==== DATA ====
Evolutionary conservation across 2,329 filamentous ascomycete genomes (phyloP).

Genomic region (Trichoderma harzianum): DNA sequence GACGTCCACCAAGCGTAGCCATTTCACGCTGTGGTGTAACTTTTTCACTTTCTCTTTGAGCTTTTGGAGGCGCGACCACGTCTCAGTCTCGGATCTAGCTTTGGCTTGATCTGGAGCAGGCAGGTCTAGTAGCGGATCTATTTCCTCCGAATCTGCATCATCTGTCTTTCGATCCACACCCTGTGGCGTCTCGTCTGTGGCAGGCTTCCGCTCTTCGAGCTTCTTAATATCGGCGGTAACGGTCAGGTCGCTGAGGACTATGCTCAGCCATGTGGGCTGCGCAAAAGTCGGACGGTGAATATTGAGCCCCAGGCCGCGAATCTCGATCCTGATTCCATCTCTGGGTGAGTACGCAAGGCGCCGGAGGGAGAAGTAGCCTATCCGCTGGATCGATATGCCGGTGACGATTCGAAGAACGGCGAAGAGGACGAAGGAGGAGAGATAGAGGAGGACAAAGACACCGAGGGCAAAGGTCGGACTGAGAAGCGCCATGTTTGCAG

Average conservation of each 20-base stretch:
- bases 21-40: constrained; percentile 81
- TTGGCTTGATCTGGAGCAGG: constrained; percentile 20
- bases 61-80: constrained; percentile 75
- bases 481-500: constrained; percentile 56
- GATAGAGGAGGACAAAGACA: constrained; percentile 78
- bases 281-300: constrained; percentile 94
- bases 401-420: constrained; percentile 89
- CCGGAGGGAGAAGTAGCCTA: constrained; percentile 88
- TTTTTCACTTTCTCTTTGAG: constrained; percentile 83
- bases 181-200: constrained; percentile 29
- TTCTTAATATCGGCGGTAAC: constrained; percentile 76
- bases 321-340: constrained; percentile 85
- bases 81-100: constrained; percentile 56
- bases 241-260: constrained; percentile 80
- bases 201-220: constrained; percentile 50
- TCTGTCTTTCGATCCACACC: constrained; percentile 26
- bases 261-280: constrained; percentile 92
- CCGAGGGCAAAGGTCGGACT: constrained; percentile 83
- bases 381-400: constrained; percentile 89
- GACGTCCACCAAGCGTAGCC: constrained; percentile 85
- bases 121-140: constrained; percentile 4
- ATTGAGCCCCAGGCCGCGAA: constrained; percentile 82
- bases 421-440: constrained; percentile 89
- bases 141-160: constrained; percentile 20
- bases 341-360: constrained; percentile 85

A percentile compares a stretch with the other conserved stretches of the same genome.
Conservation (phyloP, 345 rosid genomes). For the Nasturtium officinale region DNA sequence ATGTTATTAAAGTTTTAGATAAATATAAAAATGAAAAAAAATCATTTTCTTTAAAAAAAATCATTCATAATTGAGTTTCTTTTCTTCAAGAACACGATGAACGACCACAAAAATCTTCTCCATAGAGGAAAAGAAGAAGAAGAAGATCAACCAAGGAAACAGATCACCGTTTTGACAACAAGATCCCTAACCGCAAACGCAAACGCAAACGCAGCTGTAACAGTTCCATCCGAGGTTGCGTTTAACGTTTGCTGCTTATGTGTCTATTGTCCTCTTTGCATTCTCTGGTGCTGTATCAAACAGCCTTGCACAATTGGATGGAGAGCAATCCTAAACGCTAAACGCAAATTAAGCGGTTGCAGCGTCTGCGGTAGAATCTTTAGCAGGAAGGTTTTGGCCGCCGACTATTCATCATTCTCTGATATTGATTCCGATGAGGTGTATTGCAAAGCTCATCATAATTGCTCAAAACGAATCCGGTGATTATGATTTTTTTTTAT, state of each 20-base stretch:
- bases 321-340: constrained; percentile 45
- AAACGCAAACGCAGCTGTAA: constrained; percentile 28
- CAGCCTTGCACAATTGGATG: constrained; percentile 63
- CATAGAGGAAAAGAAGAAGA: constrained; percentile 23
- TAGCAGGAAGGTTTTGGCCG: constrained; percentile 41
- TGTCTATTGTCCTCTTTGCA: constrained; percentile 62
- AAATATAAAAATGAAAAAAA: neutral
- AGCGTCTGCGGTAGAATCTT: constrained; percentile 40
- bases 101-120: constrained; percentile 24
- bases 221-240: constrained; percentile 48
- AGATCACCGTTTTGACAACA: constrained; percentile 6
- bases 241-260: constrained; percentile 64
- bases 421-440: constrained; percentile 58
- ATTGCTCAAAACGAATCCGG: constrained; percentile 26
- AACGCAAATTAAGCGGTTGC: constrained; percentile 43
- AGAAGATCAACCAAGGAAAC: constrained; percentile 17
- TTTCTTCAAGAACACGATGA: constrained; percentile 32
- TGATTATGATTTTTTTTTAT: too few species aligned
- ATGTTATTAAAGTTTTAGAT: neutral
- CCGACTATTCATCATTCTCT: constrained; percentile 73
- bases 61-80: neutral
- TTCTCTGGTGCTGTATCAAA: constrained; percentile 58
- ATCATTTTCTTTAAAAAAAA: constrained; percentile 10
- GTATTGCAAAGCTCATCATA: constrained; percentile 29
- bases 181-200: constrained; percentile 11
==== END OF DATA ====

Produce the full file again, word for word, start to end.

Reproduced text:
Evolutionary conservation across 2,329 filamentous ascomycete genomes (phyloP).

Genomic region (Trichoderma harzianum): DNA sequence GACGTCCACCAAGCGTAGCCATTTCACGCTGTGGTGTAACTTTTTCACTTTCTCTTTGAGCTTTTGGAGGCGCGACCACGTCTCAGTCTCGGATCTAGCTTTGGCTTGATCTGGAGCAGGCAGGTCTAGTAGCGGATCTATTTCCTCCGAATCTGCATCATCTGTCTTTCGATCCACACCCTGTGGCGTCTCGTCTGTGGCAGGCTTCCGCTCTTCGAGCTTCTTAATATCGGCGGTAACGGTCAGGTCGCTGAGGACTATGCTCAGCCATGTGGGCTGCGCAAAAGTCGGACGGTGAATATTGAGCCCCAGGCCGCGAATCTCGATCCTGATTCCATCTCTGGGTGAGTACGCAAGGCGCCGGAGGGAGAAGTAGCCTATCCGCTGGATCGATATGCCGGTGACGATTCGAAGAACGGCGAAGAGGACGAAGGAGGAGAGATAGAGGAGGACAAAGACACCGAGGGCAAAGGTCGGACTGAGAAGCGCCATGTTTGCAG

Average conservation of each 20-base stretch:
- bases 21-40: constrained; percentile 81
- TTGGCTTGATCTGGAGCAGG: constrained; percentile 20
- bases 61-80: constrained; percentile 75
- bases 481-500: constrained; percentile 56
- GATAGAGGAGGACAAAGACA: constrained; percentile 78
- bases 281-300: constrained; percentile 94
- bases 401-420: constrained; percentile 89
- CCGGAGGGAGAAGTAGCCTA: constrained; percentile 88
- TTTTTCACTTTCTCTTTGAG: constrained; percentile 83
- bases 181-200: constrained; percentile 29
- TTCTTAATATCGGCGGTAAC: constrained; percentile 76
- bases 321-340: constrained; percentile 85
- bases 81-100: constrained; percentile 56
- bases 241-260: constrained; percentile 80
- bases 201-220: constrained; percentile 50
- TCTGTCTTTCGATCCACACC: constrained; percentile 26
- bases 261-280: constrained; percentile 92
- CCGAGGGCAAAGGTCGGACT: constrained; percentile 83
- bases 381-400: constrained; percentile 89
- GACGTCCACCAAGCGTAGCC: constrained; percentile 85
- bases 121-140: constrained; percentile 4
- ATTGAGCCCCAGGCCGCGAA: constrained; percentile 82
- bases 421-440: constrained; percentile 89
- bases 141-160: constrained; percentile 20
- bases 341-360: constrained; percentile 85

A percentile compares a stretch with the other conserved stretches of the same genome.
Conservation (phyloP, 345 rosid genomes). For the Nasturtium officinale region DNA sequence ATGTTATTAAAGTTTTAGATAAATATAAAAATGAAAAAAAATCATTTTCTTTAAAAAAAATCATTCATAATTGAGTTTCTTTTCTTCAAGAACACGATGAACGACCACAAAAATCTTCTCCATAGAGGAAAAGAAGAAGAAGAAGATCAACCAAGGAAACAGATCACCGTTTTGACAACAAGATCCCTAACCGCAAACGCAAACGCAAACGCAGCTGTAACAGTTCCATCCGAGGTTGCGTTTAACGTTTGCTGCTTATGTGTCTATTGTCCTCTTTGCATTCTCTGGTGCTGTATCAAACAGCCTTGCACAATTGGATGGAGAGCAATCCTAAACGCTAAACGCAAATTAAGCGGTTGCAGCGTCTGCGGTAGAATCTTTAGCAGGAAGGTTTTGGCCGCCGACTATTCATCATTCTCTGATATTGATTCCGATGAGGTGTATTGCAAAGCTCATCATAATTGCTCAAAACGAATCCGGTGATTATGATTTTTTTTTAT, state of each 20-base stretch:
- bases 321-340: constrained; percentile 45
- AAACGCAAACGCAGCTGTAA: constrained; percentile 28
- CAGCCTTGCACAATTGGATG: constrained; percentile 63
- CATAGAGGAAAAGAAGAAGA: constrained; percentile 23
- TAGCAGGAAGGTTTTGGCCG: constrained; percentile 41
- TGTCTATTGTCCTCTTTGCA: constrained; percentile 62
- AAATATAAAAATGAAAAAAA: neutral
- AGCGTCTGCGGTAGAATCTT: constrained; percentile 40
- bases 101-120: constrained; percentile 24
- bases 221-240: constrained; percentile 48
- AGATCACCGTTTTGACAACA: constrained; percentile 6
- bases 241-260: constrained; percentile 64
- bases 421-440: constrained; percentile 58
- ATTGCTCAAAACGAATCCGG: constrained; percentile 26
- AACGCAAATTAAGCGGTTGC: constrained; percentile 43
- AGAAGATCAACCAAGGAAAC: constrained; percentile 17
- TTTCTTCAAGAACACGATGA: constrained; percentile 32
- TGATTATGATTTTTTTTTAT: too few species aligned
- ATGTTATTAAAGTTTTAGAT: neutral
- CCGACTATTCATCATTCTCT: constrained; percentile 73
- bases 61-80: neutral
- TTCTCTGGTGCTGTATCAAA: constrained; percentile 58
- ATCATTTTCTTTAAAAAAAA: constrained; percentile 10
- GTATTGCAAAGCTCATCATA: constrained; percentile 29
- bases 181-200: constrained; percentile 11